Sunday Mirror / Independent on Sunday January 2015 Political Poll

Labour (34%) remains one point ahead of the Conservatives (33%) with both parties unchanged from the last online ComRes poll for the Sunday Mirror andIndependent on Sunday at the end of 2014. UKIP also remain static on 18%, with the Liberal Democrat’s down one point and the Greens up one to 3%.

Con      33% (NC)

Lab       34% (NC)

LD         7% (-1)

UKIP      18% (NC)

Greens   3% (+1)

Others   5% (NC)

Tom Mludzinski, Head of Political Polling said, “There’s currently only one point between the two main parties and with a third of people still making their mind up the result of this election really is up in air. A number of outcomes are still possible.”

Key points:

Favourability Index

  • Boris Johnson remains the politician considered most favourably by voters, although his favourability rating has fallen four points since June to 37%.
  • For the second time in the Favourability Index, the Conservatives (29%) are considered more favourably than Labour (26%).
  • The Labour leadership continues to struggle – just 17% say that they are favourable towards Ed Miliband - lower than the proportion who say the same for George Osborne (21%). Ed Balls is considered favourably by just one in eight Britons (12%) – putting him in line with the Liberal Democrats (13%) and Nick Clegg (11%).

The Special Relationship

  • Just three in ten Britons (29%) think that the relationship between the UK and the USA should not be so close.

General Election

  • Although 39% of the public say that they are already bored with news about the general election, half (49%) disagree.
  • Two in five British adults (42%) say that they’ve never had a political party knock on their door or call their phone.
  • Although half of Britons (53%) say that they have definitely decided who they will vote for at the next General Election, one in three (36%) say that they might change their mind who they will vote for – including half (51%) of people who voted for the Liberal Democrats in 2010.

Next Government

  • A similar proportion of Britons think that the Conservatives want to dismantle the NHS if they win the next election (41%) as think a Labour government would lead to economic chaos (42%).
  • However, worryingly for the Labour leadership, in the wake of accusations that Ed Miliband said he wanted to “weaponise” the NHS, half of Britons (49%) think he is using the issue of the NHS for his political advantage, not because he cares about it. This includes one in five (19%) Labour voters.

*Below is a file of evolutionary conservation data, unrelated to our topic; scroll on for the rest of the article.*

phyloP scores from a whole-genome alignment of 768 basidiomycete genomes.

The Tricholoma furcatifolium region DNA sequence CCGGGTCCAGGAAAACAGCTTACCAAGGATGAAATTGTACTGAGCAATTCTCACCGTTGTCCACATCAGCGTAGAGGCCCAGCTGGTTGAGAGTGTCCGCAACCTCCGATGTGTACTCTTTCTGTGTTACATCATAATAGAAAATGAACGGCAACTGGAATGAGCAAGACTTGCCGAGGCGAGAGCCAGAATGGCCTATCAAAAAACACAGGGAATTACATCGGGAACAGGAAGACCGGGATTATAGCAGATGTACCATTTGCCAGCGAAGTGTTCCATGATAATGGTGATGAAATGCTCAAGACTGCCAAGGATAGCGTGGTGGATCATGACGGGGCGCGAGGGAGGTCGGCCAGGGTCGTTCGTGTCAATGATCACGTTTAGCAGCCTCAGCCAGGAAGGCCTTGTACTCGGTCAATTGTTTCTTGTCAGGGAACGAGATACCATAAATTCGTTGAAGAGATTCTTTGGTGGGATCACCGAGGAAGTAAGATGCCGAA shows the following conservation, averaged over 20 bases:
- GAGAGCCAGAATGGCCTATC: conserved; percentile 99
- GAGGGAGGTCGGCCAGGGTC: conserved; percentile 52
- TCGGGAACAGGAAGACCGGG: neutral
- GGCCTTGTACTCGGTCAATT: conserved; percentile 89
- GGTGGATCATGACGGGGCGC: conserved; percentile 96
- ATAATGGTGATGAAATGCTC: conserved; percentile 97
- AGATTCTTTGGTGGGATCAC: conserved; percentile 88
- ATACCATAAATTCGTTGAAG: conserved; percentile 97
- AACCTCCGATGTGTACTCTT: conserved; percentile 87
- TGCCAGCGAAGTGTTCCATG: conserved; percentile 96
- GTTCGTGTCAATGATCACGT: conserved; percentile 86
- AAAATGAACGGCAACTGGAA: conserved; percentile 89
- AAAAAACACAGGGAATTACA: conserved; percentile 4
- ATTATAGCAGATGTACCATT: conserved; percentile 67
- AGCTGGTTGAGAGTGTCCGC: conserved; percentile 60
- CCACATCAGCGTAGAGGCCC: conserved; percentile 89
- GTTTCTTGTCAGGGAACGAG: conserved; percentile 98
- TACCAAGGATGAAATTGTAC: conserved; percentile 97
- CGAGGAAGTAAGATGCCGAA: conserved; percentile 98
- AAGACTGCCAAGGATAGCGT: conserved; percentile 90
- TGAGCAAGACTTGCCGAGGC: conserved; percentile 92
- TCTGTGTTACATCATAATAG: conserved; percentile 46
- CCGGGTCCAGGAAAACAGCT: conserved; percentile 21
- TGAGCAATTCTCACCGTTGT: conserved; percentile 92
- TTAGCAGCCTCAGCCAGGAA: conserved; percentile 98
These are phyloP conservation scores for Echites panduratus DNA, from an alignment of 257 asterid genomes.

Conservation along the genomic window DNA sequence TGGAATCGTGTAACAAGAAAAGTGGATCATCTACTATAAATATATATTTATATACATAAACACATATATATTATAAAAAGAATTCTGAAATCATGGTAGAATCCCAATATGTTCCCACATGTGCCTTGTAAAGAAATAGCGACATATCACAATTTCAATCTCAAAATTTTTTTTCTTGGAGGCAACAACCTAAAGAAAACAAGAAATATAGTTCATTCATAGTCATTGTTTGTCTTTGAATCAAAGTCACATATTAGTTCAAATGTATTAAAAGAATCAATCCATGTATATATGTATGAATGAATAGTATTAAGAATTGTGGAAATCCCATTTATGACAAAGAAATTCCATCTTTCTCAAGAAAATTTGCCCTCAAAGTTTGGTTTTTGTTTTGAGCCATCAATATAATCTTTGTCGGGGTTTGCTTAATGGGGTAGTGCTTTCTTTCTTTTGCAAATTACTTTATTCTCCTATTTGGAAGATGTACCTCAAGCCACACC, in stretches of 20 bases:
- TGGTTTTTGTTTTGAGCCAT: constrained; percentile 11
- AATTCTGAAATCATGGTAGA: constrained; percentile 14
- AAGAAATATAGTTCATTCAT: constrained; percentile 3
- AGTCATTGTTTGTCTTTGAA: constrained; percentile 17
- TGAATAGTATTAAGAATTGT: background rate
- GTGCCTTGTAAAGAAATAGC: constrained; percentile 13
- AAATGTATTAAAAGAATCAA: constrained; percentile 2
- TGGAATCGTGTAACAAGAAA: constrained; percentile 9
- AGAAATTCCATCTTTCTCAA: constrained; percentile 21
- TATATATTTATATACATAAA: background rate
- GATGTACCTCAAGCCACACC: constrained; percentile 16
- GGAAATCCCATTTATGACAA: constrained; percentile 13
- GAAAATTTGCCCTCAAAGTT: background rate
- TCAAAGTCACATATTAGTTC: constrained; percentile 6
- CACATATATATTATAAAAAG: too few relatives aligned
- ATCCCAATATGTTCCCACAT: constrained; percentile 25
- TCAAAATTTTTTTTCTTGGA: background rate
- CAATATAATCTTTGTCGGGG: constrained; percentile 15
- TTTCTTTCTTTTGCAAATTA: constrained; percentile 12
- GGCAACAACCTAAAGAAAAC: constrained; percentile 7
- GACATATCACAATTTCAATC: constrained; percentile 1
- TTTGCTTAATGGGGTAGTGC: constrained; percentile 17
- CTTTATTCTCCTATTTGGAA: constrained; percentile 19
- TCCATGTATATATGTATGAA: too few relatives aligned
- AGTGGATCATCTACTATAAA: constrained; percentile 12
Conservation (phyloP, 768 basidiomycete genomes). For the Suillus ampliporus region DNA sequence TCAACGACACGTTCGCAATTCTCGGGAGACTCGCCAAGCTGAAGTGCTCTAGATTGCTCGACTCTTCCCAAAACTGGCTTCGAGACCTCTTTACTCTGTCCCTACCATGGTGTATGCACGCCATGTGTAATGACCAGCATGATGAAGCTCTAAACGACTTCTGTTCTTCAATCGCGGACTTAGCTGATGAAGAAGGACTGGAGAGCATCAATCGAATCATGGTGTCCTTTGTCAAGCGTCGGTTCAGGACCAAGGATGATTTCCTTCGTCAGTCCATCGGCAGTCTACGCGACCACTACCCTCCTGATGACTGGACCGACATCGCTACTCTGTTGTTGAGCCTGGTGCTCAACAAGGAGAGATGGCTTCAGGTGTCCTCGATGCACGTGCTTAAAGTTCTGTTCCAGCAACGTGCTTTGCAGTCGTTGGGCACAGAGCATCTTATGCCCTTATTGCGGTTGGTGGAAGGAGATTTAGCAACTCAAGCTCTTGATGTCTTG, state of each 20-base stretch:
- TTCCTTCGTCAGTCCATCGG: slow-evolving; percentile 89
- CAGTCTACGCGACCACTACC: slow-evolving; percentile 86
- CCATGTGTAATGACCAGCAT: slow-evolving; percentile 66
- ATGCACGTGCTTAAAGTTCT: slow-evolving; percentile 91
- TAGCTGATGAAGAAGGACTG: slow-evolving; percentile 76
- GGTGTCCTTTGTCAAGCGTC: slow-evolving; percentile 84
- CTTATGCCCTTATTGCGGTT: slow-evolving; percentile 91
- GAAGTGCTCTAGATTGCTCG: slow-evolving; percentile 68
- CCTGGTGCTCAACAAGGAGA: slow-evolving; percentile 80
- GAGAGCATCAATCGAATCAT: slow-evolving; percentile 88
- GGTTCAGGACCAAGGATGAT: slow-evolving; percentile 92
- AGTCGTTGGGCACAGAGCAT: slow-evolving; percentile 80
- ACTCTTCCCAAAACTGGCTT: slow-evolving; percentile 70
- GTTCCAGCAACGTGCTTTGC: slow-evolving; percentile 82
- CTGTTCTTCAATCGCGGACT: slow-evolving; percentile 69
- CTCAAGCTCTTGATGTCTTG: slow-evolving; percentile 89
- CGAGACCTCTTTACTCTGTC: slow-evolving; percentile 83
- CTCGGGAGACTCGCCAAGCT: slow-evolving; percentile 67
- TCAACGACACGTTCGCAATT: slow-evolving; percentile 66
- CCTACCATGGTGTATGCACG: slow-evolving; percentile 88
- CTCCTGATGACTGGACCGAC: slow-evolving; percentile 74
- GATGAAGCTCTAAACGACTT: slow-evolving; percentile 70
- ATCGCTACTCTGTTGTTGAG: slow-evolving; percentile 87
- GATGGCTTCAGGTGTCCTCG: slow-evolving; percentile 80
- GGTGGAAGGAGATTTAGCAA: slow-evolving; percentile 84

Findings in detail

Favourability Index

How favourable or unfavourable are you to each of the following?

Favourable Unfavourable Neither Don’t know NET
Boris Johnson* 37% (-4) 30% 27% 6% +7 (-6)
The Conservative Party 29% (+4) 45% 20% 5% -16 (+7)
David Cameron 28% (+3) 46% 21% 5% -18 (+5)
The Green Party 28% (+1) 28% 36% 8% 0 (+2)
UKIP 26% (-1) 48% 20% 6% -22 (-6)
The Labour Party 26% (-4) 45% 23% 6% -19 (-6)
Nigel Farage 23% (-3) 48% 22% 6% -25 (-7)
George Osborne 19% (-2) 45% 29% 8% -26 (-2)
Ed Miliband 17% (-2) 51% 25% 6% -34 (-4)
The Liberal Democrats** 13% (NC) 51% 30% 6% -38 (+2)
Ed Balls 12% (-4) 51% 28% 8% -39 (-7)
Nick Clegg** 11% (-1) 54% 29% 5% -43 (NC)

Base: All GB adults (n=2,023). Figures in brackets changes from September, exception: *changes from June 2014, **changes from August 2014.

  • Favourability with Ed Balls has fallen four points seeing just one in eight Britons (12%) have a favourable view of the Shadow Chancellor. Just one in three Labour voters (36%) are favourable towards him.
  • David Cameron is considered more favourably than Boris Johnson by Conservative voters (Cameron: 77%, Johnson: 65%), but the London mayor is considered more favourably by Labour voters (Cameron: 9%, Johnson: 20%) and UKIP voters (Cameron: 20%, Johnson: 45%), showing Boris’ greater cross-party appeal.
  • Just 2% of UKIP voters have a favourable view of Ed Miliband. Only 3% of Conservative voters say the same.

The Special Relationship

Q: Do you agree or disagree with each of the following statements?

Agree Disagree Don’t know
Britain’s relationship with the USA should not be so close 29% 52% 19%

Base: All GB adults (n=2,023).

  • Conservative voters (22%) are the least likely to think that Britain’s relationship with the USA should not be so close. Green voters (44%) are most likely to think so.
  • One in three Labour (34%), UKIP (31%) and Liberal Democrats (33%) say the same.
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Date Published
17/01/2015
Methodology
ComRes interviewed 2,023 GB adults online between 14th and 15th January 2015. Data were weighted to be demographically representative of all GB adults. Data were also weighted by past vote recall.

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